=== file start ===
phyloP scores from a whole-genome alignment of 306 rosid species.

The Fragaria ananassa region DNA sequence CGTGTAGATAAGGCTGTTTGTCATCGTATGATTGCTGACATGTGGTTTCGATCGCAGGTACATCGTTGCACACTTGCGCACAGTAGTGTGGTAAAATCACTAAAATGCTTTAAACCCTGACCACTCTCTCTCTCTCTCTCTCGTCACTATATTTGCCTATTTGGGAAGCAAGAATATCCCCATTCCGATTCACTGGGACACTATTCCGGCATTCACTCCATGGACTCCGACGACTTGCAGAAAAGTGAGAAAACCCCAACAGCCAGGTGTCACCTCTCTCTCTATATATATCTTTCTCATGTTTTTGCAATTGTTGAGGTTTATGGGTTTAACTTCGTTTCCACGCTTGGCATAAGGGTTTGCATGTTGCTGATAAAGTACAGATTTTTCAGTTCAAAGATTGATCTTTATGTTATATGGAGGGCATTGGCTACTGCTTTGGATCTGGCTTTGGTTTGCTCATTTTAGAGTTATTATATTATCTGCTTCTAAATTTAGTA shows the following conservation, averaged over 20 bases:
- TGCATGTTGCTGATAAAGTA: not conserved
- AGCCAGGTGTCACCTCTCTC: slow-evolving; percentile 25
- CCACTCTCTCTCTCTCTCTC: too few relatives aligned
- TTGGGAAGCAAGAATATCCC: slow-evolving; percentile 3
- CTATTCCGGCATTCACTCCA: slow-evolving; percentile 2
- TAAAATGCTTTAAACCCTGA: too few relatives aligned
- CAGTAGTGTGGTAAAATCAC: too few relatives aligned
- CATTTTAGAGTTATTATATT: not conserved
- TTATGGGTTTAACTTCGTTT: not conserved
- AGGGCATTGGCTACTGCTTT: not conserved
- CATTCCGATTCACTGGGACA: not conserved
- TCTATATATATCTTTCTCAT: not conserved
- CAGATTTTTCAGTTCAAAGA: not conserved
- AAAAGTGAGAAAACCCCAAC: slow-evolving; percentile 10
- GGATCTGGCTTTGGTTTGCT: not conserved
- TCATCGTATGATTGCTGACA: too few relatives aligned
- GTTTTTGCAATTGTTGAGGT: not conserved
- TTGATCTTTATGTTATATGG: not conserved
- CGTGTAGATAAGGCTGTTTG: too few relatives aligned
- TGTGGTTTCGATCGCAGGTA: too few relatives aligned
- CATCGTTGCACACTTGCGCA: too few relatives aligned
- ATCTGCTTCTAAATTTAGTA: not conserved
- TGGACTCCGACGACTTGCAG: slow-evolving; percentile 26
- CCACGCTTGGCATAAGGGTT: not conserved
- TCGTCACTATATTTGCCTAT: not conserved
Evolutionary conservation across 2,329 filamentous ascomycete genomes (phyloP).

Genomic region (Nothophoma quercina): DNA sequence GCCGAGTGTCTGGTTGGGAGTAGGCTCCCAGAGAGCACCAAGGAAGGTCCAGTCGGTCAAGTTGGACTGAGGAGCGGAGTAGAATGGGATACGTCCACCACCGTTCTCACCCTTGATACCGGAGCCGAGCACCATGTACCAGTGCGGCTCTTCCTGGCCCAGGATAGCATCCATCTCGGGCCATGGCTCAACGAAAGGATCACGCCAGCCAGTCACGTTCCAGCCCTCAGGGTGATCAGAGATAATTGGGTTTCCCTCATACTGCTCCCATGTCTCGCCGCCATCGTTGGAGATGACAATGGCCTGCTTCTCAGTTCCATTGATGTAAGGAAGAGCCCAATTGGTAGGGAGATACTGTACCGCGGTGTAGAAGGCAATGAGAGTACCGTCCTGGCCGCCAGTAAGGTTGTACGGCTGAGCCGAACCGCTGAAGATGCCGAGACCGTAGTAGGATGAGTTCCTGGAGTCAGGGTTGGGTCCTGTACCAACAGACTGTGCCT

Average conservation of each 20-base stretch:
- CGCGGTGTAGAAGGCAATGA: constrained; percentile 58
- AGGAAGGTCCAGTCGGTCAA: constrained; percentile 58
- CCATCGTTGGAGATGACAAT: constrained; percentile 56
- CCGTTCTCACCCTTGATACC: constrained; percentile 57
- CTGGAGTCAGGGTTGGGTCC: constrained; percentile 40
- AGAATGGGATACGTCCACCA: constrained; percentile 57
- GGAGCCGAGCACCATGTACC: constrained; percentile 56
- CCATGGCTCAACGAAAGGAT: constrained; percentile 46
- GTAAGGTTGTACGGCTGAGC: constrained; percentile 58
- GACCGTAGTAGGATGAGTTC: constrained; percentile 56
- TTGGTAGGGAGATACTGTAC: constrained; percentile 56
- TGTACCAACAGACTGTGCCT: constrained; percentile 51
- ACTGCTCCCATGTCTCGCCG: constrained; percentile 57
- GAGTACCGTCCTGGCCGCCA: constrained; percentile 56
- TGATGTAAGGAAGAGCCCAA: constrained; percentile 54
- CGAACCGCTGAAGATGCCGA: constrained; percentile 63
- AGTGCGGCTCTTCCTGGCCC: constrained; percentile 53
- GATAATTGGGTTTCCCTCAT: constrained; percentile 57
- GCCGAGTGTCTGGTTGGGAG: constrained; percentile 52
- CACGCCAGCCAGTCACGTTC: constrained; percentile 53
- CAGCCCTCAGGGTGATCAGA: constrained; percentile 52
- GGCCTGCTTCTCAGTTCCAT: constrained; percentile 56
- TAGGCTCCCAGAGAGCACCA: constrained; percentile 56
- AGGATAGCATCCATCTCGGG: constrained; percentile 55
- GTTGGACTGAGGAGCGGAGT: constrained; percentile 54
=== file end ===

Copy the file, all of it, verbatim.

phyloP scores from a whole-genome alignment of 306 rosid species.

The Fragaria ananassa region DNA sequence CGTGTAGATAAGGCTGTTTGTCATCGTATGATTGCTGACATGTGGTTTCGATCGCAGGTACATCGTTGCACACTTGCGCACAGTAGTGTGGTAAAATCACTAAAATGCTTTAAACCCTGACCACTCTCTCTCTCTCTCTCTCGTCACTATATTTGCCTATTTGGGAAGCAAGAATATCCCCATTCCGATTCACTGGGACACTATTCCGGCATTCACTCCATGGACTCCGACGACTTGCAGAAAAGTGAGAAAACCCCAACAGCCAGGTGTCACCTCTCTCTCTATATATATCTTTCTCATGTTTTTGCAATTGTTGAGGTTTATGGGTTTAACTTCGTTTCCACGCTTGGCATAAGGGTTTGCATGTTGCTGATAAAGTACAGATTTTTCAGTTCAAAGATTGATCTTTATGTTATATGGAGGGCATTGGCTACTGCTTTGGATCTGGCTTTGGTTTGCTCATTTTAGAGTTATTATATTATCTGCTTCTAAATTTAGTA shows the following conservation, averaged over 20 bases:
- TGCATGTTGCTGATAAAGTA: not conserved
- AGCCAGGTGTCACCTCTCTC: slow-evolving; percentile 25
- CCACTCTCTCTCTCTCTCTC: too few relatives aligned
- TTGGGAAGCAAGAATATCCC: slow-evolving; percentile 3
- CTATTCCGGCATTCACTCCA: slow-evolving; percentile 2
- TAAAATGCTTTAAACCCTGA: too few relatives aligned
- CAGTAGTGTGGTAAAATCAC: too few relatives aligned
- CATTTTAGAGTTATTATATT: not conserved
- TTATGGGTTTAACTTCGTTT: not conserved
- AGGGCATTGGCTACTGCTTT: not conserved
- CATTCCGATTCACTGGGACA: not conserved
- TCTATATATATCTTTCTCAT: not conserved
- CAGATTTTTCAGTTCAAAGA: not conserved
- AAAAGTGAGAAAACCCCAAC: slow-evolving; percentile 10
- GGATCTGGCTTTGGTTTGCT: not conserved
- TCATCGTATGATTGCTGACA: too few relatives aligned
- GTTTTTGCAATTGTTGAGGT: not conserved
- TTGATCTTTATGTTATATGG: not conserved
- CGTGTAGATAAGGCTGTTTG: too few relatives aligned
- TGTGGTTTCGATCGCAGGTA: too few relatives aligned
- CATCGTTGCACACTTGCGCA: too few relatives aligned
- ATCTGCTTCTAAATTTAGTA: not conserved
- TGGACTCCGACGACTTGCAG: slow-evolving; percentile 26
- CCACGCTTGGCATAAGGGTT: not conserved
- TCGTCACTATATTTGCCTAT: not conserved
Evolutionary conservation across 2,329 filamentous ascomycete genomes (phyloP).

Genomic region (Nothophoma quercina): DNA sequence GCCGAGTGTCTGGTTGGGAGTAGGCTCCCAGAGAGCACCAAGGAAGGTCCAGTCGGTCAAGTTGGACTGAGGAGCGGAGTAGAATGGGATACGTCCACCACCGTTCTCACCCTTGATACCGGAGCCGAGCACCATGTACCAGTGCGGCTCTTCCTGGCCCAGGATAGCATCCATCTCGGGCCATGGCTCAACGAAAGGATCACGCCAGCCAGTCACGTTCCAGCCCTCAGGGTGATCAGAGATAATTGGGTTTCCCTCATACTGCTCCCATGTCTCGCCGCCATCGTTGGAGATGACAATGGCCTGCTTCTCAGTTCCATTGATGTAAGGAAGAGCCCAATTGGTAGGGAGATACTGTACCGCGGTGTAGAAGGCAATGAGAGTACCGTCCTGGCCGCCAGTAAGGTTGTACGGCTGAGCCGAACCGCTGAAGATGCCGAGACCGTAGTAGGATGAGTTCCTGGAGTCAGGGTTGGGTCCTGTACCAACAGACTGTGCCT

Average conservation of each 20-base stretch:
- CGCGGTGTAGAAGGCAATGA: constrained; percentile 58
- AGGAAGGTCCAGTCGGTCAA: constrained; percentile 58
- CCATCGTTGGAGATGACAAT: constrained; percentile 56
- CCGTTCTCACCCTTGATACC: constrained; percentile 57
- CTGGAGTCAGGGTTGGGTCC: constrained; percentile 40
- AGAATGGGATACGTCCACCA: constrained; percentile 57
- GGAGCCGAGCACCATGTACC: constrained; percentile 56
- CCATGGCTCAACGAAAGGAT: constrained; percentile 46
- GTAAGGTTGTACGGCTGAGC: constrained; percentile 58
- GACCGTAGTAGGATGAGTTC: constrained; percentile 56
- TTGGTAGGGAGATACTGTAC: constrained; percentile 56
- TGTACCAACAGACTGTGCCT: constrained; percentile 51
- ACTGCTCCCATGTCTCGCCG: constrained; percentile 57
- GAGTACCGTCCTGGCCGCCA: constrained; percentile 56
- TGATGTAAGGAAGAGCCCAA: constrained; percentile 54
- CGAACCGCTGAAGATGCCGA: constrained; percentile 63
- AGTGCGGCTCTTCCTGGCCC: constrained; percentile 53
- GATAATTGGGTTTCCCTCAT: constrained; percentile 57
- GCCGAGTGTCTGGTTGGGAG: constrained; percentile 52
- CACGCCAGCCAGTCACGTTC: constrained; percentile 53
- CAGCCCTCAGGGTGATCAGA: constrained; percentile 52
- GGCCTGCTTCTCAGTTCCAT: constrained; percentile 56
- TAGGCTCCCAGAGAGCACCA: constrained; percentile 56
- AGGATAGCATCCATCTCGGG: constrained; percentile 55
- GTTGGACTGAGGAGCGGAGT: constrained; percentile 54